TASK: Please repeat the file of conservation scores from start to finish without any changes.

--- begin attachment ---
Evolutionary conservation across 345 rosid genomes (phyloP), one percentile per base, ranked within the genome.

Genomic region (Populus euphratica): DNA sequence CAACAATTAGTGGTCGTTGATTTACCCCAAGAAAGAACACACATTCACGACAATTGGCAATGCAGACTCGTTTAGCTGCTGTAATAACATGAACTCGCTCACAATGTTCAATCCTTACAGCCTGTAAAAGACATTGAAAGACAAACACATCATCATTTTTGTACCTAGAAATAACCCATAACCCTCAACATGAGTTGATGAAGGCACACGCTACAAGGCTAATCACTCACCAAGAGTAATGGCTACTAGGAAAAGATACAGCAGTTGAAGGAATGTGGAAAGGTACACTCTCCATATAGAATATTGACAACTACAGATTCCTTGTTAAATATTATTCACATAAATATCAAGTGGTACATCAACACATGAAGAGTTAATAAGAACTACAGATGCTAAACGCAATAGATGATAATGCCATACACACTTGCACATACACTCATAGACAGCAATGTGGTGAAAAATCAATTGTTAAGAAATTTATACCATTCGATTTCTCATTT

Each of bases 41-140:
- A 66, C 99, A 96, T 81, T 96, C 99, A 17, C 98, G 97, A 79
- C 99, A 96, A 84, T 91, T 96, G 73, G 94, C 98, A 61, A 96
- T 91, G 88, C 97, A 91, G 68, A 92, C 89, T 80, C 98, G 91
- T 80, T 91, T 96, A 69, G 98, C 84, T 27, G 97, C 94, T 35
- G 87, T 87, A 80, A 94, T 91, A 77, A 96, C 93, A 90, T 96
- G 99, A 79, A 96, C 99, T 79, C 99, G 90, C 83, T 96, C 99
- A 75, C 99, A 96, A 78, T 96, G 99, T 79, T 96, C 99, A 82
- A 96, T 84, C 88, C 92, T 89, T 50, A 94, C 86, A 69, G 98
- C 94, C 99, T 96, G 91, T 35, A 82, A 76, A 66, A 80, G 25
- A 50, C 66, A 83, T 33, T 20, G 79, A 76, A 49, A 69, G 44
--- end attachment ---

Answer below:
Evolutionary conservation across 345 rosid genomes (phyloP), one percentile per base, ranked within the genome.

Genomic region (Populus euphratica): DNA sequence CAACAATTAGTGGTCGTTGATTTACCCCAAGAAAGAACACACATTCACGACAATTGGCAATGCAGACTCGTTTAGCTGCTGTAATAACATGAACTCGCTCACAATGTTCAATCCTTACAGCCTGTAAAAGACATTGAAAGACAAACACATCATCATTTTTGTACCTAGAAATAACCCATAACCCTCAACATGAGTTGATGAAGGCACACGCTACAAGGCTAATCACTCACCAAGAGTAATGGCTACTAGGAAAAGATACAGCAGTTGAAGGAATGTGGAAAGGTACACTCTCCATATAGAATATTGACAACTACAGATTCCTTGTTAAATATTATTCACATAAATATCAAGTGGTACATCAACACATGAAGAGTTAATAAGAACTACAGATGCTAAACGCAATAGATGATAATGCCATACACACTTGCACATACACTCATAGACAGCAATGTGGTGAAAAATCAATTGTTAAGAAATTTATACCATTCGATTTCTCATTT

Each of bases 41-140:
- A 66, C 99, A 96, T 81, T 96, C 99, A 17, C 98, G 97, A 79
- C 99, A 96, A 84, T 91, T 96, G 73, G 94, C 98, A 61, A 96
- T 91, G 88, C 97, A 91, G 68, A 92, C 89, T 80, C 98, G 91
- T 80, T 91, T 96, A 69, G 98, C 84, T 27, G 97, C 94, T 35
- G 87, T 87, A 80, A 94, T 91, A 77, A 96, C 93, A 90, T 96
- G 99, A 79, A 96, C 99, T 79, C 99, G 90, C 83, T 96, C 99
- A 75, C 99, A 96, A 78, T 96, G 99, T 79, T 96, C 99, A 82
- A 96, T 84, C 88, C 92, T 89, T 50, A 94, C 86, A 69, G 98
- C 94, C 99, T 96, G 91, T 35, A 82, A 76, A 66, A 80, G 25
- A 50, C 66, A 83, T 33, T 20, G 79, A 76, A 49, A 69, G 44